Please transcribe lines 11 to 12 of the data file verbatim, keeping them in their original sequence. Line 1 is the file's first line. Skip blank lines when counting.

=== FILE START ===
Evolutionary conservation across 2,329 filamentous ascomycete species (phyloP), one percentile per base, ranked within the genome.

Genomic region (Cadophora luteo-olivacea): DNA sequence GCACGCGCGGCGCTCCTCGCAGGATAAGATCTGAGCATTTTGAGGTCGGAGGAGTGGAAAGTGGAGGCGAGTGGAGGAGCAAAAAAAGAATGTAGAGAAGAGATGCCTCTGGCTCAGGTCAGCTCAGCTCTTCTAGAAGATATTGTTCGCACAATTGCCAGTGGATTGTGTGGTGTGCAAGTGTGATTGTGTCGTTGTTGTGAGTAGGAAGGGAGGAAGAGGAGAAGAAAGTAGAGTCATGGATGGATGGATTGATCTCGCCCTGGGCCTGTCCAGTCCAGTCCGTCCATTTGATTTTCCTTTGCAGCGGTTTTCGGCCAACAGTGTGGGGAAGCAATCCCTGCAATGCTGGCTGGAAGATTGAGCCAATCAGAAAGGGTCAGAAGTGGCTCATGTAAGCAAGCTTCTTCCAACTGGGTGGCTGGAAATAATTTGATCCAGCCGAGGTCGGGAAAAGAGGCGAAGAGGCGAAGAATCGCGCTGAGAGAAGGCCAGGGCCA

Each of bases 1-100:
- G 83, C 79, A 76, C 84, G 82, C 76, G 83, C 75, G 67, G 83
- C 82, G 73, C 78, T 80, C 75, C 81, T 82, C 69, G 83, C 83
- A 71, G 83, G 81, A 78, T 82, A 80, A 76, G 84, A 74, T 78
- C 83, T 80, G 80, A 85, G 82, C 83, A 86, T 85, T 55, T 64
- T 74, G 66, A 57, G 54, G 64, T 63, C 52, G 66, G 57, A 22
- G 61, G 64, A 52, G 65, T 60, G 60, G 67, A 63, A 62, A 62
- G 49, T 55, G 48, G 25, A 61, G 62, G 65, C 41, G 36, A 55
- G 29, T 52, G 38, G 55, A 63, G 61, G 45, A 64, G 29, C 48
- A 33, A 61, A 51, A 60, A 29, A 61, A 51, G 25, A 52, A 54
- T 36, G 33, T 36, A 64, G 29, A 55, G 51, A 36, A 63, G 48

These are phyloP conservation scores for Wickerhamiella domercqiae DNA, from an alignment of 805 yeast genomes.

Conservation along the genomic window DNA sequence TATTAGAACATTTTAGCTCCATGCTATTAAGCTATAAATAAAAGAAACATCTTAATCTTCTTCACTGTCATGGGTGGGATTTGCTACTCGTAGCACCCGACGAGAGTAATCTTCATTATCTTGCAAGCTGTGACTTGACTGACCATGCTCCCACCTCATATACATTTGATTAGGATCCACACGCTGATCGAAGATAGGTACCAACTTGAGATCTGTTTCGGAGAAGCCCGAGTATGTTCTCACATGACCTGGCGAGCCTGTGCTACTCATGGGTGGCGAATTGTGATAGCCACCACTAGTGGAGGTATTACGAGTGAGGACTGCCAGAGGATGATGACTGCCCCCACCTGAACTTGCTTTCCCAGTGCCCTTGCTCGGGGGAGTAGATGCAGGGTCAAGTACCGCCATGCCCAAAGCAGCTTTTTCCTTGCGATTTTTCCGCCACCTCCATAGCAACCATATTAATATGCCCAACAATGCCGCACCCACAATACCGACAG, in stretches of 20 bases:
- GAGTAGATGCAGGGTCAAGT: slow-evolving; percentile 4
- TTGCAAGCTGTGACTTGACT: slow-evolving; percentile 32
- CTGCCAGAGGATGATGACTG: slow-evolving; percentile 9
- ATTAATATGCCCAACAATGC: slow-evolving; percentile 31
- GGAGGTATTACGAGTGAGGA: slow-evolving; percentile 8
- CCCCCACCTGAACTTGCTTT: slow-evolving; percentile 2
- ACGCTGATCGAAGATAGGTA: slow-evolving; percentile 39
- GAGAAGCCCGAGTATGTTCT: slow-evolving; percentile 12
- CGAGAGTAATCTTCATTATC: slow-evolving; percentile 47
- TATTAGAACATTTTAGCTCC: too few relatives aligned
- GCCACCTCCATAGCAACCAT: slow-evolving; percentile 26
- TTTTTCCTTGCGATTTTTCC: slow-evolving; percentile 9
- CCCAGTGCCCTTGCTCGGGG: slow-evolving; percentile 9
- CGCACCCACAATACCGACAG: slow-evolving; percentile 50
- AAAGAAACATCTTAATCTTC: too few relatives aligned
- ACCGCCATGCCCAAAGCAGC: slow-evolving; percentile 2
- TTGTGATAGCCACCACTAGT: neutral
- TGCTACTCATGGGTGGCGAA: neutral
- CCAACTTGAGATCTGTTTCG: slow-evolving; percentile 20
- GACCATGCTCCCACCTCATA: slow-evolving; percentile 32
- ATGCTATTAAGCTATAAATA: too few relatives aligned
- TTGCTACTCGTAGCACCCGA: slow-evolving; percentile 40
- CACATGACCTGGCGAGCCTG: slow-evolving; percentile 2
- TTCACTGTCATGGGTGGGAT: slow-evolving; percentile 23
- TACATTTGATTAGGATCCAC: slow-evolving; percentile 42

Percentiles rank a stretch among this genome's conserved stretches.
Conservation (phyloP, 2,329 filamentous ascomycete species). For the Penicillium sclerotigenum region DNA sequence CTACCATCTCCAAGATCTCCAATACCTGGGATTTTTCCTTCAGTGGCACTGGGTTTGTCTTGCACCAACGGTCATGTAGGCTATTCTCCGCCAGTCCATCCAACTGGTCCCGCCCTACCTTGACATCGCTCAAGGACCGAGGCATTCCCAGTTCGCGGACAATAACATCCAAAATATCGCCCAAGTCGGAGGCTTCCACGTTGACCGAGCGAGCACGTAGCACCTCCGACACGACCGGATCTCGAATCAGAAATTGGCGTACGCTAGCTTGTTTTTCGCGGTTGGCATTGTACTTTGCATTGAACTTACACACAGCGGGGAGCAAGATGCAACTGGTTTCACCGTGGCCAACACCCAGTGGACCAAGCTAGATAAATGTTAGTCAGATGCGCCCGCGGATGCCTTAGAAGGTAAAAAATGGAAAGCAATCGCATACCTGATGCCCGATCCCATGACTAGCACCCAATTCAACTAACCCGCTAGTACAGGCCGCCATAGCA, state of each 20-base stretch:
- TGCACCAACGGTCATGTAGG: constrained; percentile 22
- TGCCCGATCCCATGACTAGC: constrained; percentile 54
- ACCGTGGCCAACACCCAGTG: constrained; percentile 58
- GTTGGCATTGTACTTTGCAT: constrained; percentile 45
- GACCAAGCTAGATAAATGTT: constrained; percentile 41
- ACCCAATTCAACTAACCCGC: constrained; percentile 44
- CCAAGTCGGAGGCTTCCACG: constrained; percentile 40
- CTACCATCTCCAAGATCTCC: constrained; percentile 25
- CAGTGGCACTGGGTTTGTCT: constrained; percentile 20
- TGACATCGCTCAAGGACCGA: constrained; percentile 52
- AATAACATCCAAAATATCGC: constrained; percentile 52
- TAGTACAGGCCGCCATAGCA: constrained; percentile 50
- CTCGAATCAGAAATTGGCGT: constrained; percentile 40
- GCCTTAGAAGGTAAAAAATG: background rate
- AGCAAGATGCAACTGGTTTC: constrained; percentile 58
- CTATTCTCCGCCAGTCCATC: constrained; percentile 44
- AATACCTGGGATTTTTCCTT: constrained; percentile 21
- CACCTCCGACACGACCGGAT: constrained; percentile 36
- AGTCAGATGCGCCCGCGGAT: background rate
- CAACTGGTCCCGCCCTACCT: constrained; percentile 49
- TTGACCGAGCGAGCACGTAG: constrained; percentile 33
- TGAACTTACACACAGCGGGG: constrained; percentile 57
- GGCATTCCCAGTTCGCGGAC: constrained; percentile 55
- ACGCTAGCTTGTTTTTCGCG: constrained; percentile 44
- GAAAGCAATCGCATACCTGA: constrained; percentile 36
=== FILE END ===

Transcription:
- G 29, T 52, G 38, G 55, A 63, G 61, G 45, A 64, G 29, C 48
- A 33, A 61, A 51, A 60, A 29, A 61, A 51, G 25, A 52, A 54